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Free-trade zone for Shanghai Mr Li's big idea Jul 16th 2013, 5:34 by V.V.V. | SHANGHAI IF PRESS reports are to be believed, Shanghai's dreams of surpassing Hong Kong to become the region's leading financial centre may have a powerful supporter in Beijing. According to Xinhua, the official government newswire, the ruling State Council has approved plans championed by Li Keqiang, the newish premier, for an ambitious free-trade zone in the mainland's second city. The idea has set the country's press and local wags alight with speculation about how far such an idea could go. Take the conservative view, and the project is a useful albeit limited boost to trade and regional integration. On this view, the new free-trade zone would integrate modern transportation and communications infrastructure with a tax-free framework for domestic and foreign firms. This would help boost China's efforts to become a pan-Asian supply chain hub. Allowing the free movement and warehousing of metals, for example, could also allow Shanghai to develop world-leading commodities exchanges. But if you listen to the plan's more enthusiastic boosters, this idea represents nothing less than a crucible for all of the liberal economic reforms that the new administration hopes will eventually take off across the country. Those dreaming of faster financial liberalisation say that the new zone will allow foreign banks, currently inhibited by red tape from achieving scale or much profitability, to expand rapidly and easily. Domestic banks, currently restricted in their overseas activities, are supposedly going to be allowed to experiment in the new zone with products and services currently banned at home. Technology enthusiasts are claiming that the long-standing ban on video game consoles will be lifted—if consoles are themselves manufactured in the Shanghai free-trade zone. What to make of all this? It is not yet clear what the government really intends to do. However, one problem that officials will confront is that of leakage: since innovations are sure to produce price differences inside and outside the zone, how exactly will they keep enterprising locals from finding ways to arbitrage the difference? The more ambitious the scheme, the more likely it is to fail; the more conservative it is, the less relevant it becomes. That is why the only serious and sustainable way forward for China is to liberalise the entire economy, not just a tiny sliver of it. http://www.economist.com/blogs/analects/2013/07/free-trade-zone-shanghai?fsrc=scn/fb/wl/bl/libigidea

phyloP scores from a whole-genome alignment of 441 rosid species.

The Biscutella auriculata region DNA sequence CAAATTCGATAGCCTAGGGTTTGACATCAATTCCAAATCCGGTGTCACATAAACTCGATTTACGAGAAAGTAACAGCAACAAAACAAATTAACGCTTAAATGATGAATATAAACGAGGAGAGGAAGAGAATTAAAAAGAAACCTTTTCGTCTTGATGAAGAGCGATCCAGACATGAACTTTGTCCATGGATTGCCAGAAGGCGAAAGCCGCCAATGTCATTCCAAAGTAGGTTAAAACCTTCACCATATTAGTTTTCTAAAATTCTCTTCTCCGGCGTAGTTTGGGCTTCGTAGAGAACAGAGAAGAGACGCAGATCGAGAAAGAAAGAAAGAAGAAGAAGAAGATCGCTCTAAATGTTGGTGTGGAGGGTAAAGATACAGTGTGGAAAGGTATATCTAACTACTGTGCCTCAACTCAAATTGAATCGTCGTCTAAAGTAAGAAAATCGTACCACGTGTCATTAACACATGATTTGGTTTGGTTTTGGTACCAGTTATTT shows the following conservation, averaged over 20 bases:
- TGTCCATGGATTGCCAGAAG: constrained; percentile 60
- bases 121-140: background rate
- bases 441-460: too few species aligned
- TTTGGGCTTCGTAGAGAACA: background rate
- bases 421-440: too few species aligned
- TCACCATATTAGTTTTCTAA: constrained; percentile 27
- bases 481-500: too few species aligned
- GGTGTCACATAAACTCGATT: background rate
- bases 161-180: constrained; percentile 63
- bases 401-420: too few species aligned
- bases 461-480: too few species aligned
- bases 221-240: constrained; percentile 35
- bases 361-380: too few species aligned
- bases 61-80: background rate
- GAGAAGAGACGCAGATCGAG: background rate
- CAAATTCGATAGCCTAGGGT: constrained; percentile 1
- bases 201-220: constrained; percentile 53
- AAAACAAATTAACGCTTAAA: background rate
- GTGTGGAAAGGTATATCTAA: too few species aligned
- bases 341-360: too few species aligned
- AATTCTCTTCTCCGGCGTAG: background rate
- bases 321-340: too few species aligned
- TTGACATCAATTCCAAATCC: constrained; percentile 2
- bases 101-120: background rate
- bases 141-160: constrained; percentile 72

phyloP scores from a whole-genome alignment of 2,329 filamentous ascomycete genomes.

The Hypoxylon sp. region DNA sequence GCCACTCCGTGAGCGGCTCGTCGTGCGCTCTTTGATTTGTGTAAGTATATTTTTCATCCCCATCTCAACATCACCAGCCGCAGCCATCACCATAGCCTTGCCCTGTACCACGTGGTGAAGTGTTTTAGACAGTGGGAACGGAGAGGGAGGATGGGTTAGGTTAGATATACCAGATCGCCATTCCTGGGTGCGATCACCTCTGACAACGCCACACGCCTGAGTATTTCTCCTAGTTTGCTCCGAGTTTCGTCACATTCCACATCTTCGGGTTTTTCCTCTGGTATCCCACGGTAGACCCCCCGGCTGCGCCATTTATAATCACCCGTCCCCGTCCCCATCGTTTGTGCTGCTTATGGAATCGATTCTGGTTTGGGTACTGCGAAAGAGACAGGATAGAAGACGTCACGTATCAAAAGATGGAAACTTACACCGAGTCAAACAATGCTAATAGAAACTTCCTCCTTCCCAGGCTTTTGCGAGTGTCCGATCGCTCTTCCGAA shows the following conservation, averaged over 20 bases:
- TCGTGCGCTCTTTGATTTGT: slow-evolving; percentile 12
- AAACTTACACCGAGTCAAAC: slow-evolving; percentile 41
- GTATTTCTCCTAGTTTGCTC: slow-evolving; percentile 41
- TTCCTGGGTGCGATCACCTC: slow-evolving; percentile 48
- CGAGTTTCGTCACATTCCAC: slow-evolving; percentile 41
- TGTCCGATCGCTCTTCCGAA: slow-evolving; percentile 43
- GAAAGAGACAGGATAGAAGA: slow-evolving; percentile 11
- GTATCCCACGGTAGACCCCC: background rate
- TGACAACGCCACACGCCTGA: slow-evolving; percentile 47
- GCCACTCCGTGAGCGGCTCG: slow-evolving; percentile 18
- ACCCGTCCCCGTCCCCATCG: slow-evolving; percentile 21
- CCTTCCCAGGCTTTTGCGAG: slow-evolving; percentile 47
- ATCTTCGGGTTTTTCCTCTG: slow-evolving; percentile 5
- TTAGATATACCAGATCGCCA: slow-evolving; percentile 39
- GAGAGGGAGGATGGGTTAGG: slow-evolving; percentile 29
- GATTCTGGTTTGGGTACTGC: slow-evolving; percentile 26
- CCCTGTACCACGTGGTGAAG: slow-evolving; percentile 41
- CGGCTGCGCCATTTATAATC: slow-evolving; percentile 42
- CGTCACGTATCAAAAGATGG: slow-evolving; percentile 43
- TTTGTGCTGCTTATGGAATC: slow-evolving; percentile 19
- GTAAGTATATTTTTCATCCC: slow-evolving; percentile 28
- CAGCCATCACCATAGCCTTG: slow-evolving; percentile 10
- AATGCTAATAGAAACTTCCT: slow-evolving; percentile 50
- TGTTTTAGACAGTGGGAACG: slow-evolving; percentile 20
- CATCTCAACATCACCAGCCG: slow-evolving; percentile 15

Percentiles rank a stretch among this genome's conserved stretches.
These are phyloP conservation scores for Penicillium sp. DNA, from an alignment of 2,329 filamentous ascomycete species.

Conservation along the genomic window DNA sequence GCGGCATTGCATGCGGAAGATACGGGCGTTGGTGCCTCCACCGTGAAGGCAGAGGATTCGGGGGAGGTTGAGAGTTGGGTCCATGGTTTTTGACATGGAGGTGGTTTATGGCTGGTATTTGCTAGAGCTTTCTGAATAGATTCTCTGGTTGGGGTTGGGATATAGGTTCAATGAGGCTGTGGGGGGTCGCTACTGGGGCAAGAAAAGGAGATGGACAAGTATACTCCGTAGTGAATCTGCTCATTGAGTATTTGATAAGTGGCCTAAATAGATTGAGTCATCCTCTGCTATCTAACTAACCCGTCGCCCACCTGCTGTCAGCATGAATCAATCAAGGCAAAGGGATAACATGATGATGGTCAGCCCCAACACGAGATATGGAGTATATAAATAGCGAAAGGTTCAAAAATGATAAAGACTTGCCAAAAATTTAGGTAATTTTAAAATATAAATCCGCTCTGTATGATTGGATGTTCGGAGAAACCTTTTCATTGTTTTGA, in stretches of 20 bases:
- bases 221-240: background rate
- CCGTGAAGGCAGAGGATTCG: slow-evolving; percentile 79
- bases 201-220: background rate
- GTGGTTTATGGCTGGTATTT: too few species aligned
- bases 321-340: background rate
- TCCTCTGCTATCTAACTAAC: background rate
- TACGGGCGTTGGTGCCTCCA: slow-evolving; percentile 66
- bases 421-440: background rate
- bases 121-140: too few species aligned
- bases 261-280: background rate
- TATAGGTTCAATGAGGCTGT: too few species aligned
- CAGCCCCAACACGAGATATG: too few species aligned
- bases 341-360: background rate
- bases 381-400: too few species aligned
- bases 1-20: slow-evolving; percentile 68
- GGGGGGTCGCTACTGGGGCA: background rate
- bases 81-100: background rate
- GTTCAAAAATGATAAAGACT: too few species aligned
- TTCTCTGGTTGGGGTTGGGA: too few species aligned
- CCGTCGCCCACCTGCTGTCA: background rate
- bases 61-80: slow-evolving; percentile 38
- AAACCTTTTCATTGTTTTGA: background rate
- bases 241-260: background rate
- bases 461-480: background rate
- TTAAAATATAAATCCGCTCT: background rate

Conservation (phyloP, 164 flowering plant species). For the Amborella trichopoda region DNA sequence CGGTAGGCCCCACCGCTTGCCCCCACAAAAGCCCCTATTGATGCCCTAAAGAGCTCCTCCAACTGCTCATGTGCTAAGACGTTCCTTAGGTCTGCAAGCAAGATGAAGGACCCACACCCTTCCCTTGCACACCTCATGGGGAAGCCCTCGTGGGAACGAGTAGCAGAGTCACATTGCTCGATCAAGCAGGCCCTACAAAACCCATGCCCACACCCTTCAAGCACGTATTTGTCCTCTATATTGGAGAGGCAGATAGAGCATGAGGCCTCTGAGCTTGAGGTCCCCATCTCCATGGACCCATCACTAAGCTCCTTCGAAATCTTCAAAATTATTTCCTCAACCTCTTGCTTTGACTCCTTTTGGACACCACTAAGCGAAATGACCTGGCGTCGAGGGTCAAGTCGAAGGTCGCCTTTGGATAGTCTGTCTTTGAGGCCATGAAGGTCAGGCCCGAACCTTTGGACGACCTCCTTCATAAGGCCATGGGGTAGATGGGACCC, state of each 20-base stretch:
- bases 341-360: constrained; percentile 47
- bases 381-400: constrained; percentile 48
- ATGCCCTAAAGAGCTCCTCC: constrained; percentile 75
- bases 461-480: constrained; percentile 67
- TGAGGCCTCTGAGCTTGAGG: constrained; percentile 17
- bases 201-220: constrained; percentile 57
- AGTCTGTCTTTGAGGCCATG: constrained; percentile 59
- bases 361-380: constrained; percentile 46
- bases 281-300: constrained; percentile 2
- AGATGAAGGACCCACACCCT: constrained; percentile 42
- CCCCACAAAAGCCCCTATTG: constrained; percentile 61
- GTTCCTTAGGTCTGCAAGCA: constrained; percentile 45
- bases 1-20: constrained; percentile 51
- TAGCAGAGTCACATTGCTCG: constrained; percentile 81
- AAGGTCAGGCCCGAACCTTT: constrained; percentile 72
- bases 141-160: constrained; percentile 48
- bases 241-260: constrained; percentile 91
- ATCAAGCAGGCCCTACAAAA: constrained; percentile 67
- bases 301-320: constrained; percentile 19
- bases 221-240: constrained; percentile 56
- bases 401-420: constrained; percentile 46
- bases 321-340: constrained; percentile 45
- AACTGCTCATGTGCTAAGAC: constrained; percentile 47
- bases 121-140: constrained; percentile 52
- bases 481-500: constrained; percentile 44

KLM is going to use the A330-200 to YUL next summer. it will have a special configuration with only 18 business class seats (high density version). Incredible to think that Lufthansa and KLM fly 18 business class seat airplanes to Montreal from their prime hubs. Further confirmation that we are desirable volume market, but with poor business class demand which is ultimately the driver of profitability.
Dessau Chaboillez Square Client City of Montreal, Montreal, Canada Scope of Work Optimization study of the Chaboillez Square site for a 2.4 million sq. ft. real estate development. This 194,000 sq. ft. site was chosen for the construction of 2.4 million sq. ft. of office space, distributed mainly in three towers (25+ floors each) built on a 10-floor podicum. The personnel at Plania, Dessau's urban planning and landscape architecture subsidiary, created several different development scenarios. This allowed the team to select the option that best balanced development costs, profitability and urban integration issues, while minimizing impacts on local traffic. Challenges * Reconcile urban, economic and functional requirements. © Dessau Copyright 2010 All Rights Reserved